Following in his footsteps

“He’s just like his dad.”

“Like father, like son.”

“He’s a chip off the old block.”

Children naturally imitate and learn from their parents, so it’s no surprise if a boy grows up to be like his father. Not only might the son look or sound like his dad, he may share some of his habits and mannerisms, personality and preferences. He may even follow in his father’s vocational footsteps.

As the New Testament makes clear, the Son of God came to reveal the Father. Jesus, in turn, commissioned his disciples to carry on after him. That, in essence, is how the biblical story continues from the gospels to the book of Acts. In the former, Jesus comes preaching, teaching, and demonstrating the arrival of God’s kingdom. In the latter, we watch the kingdom radiate outward toward the ends of the earth, through the ministry of his Spirit-empowered disciples.

All of us, as believers, follow in the footsteps of Jesus. We have inherited his vocation. By God’s Spirit, the story continues in and through us.

As we’ve seen, the book of Acts can be understood as the second half of a two-part story that begins with the gospel of Luke. Scholars call this story “Luke-Acts,” and there’s ample reason to believe that Luke intended to write two volumes from the start.

One way to see this is through the story of the arrest and martyrdom of Stephen.

The book of Acts is full of speeches and sermons. The longest is Stephen’s defense before the Sanhedrin in chapter 7 (which we will explore in upcoming posts). This is a pivotal moment in the story. Stephen’s death will mark a high point of the persecution of Jesus-followers in Jerusalem, and afterward the believers will begin to scatter away from the city, bringing the gospel with them.

As New Testament scholar Ben Witherington has noted, Stephen’s story has special significance. If you take the story of Stephen from Acts, and line it up against the stories of Jesus told by Luke and the other gospels, you find some important parallels and differences. We noted some of the parallels at the end of the previous post:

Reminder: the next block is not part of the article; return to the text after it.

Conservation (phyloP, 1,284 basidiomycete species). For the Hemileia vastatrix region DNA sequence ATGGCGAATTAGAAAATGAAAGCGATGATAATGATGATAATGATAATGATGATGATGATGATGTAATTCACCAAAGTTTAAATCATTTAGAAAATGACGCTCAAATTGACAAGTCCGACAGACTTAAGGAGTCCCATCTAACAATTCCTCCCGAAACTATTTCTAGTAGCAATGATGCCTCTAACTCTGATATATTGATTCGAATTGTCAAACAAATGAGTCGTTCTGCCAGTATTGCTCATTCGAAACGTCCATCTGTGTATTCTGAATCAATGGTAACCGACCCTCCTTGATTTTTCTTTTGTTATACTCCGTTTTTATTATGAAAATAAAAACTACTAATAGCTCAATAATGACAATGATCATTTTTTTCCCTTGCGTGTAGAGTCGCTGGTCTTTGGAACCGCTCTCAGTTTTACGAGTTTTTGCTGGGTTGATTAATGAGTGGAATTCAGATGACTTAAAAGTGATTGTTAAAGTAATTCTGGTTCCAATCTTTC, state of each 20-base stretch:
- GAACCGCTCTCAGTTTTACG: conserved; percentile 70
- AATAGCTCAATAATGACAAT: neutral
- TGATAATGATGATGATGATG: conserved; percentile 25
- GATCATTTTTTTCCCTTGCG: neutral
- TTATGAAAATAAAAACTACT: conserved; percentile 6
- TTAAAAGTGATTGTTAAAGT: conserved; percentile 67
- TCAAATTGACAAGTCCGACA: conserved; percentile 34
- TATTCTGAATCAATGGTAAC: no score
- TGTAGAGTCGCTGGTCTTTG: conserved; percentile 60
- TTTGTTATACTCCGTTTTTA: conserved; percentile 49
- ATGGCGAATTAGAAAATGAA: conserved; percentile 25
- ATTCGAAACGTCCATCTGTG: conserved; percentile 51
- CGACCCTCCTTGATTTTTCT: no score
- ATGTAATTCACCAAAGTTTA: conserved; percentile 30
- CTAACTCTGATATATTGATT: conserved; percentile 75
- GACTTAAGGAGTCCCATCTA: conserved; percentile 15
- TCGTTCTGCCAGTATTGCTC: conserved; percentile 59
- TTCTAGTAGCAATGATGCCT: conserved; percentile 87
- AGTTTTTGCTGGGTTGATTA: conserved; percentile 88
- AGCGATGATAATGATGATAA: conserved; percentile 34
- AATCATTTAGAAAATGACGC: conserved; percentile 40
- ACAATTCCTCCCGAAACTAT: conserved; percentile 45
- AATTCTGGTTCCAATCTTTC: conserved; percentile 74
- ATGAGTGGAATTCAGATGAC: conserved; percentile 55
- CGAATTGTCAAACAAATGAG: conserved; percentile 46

• Both face a rigged trial by the Sanhedrin;
  • Both stand accused by false witnesses;
  • In both trials, the theme of the destruction of the Temple stands out;
  • Both are charged with blasphemy;
  • Before they die, both call upon God to receive their spirit;
  • Both pray for the forgiveness of their tormentors.

The first four parallels make perfect sense. Stephen is witnessing to Jesus, and his opponents respond to him the same way the Jerusalem leadership responded to Jesus. Don’t like what someone is saying? Can’t beat him on the debate floor? Then do what politicians still do today. Hurl accusations, using loaded language designed to get people riled up. Exaggerate, lie, and quote statements out of context.

But these parallels between Jesus and Stephen are also met by the differences in how Luke and the other gospel writers tell the story of the trial and death of Jesus:

  • Luke’s brief account of the trial does not mention false witnesses, the destruction of the Temple, or the charge of blasphemy;
  • Luke’s account of the death of Jesus is the only one to mention his committing his spirit to God or his prayer of forgiveness.

Luke’s way of telling Stephen’s story, in other words, resonates with the story of Jesus that we know from the other gospels. The parallels that Luke highlights, however, the ones that appear in both parts of Luke-Acts but not in the other gospels, are Jesus’ and Stephen’s intentional words of surrender and forgiveness.

It’s as if Luke, at this crucial juncture, wants to remind us just how closely Stephen is following in the footsteps of Jesus.

We know how that story turned out. It should give us some confidence about how this one will.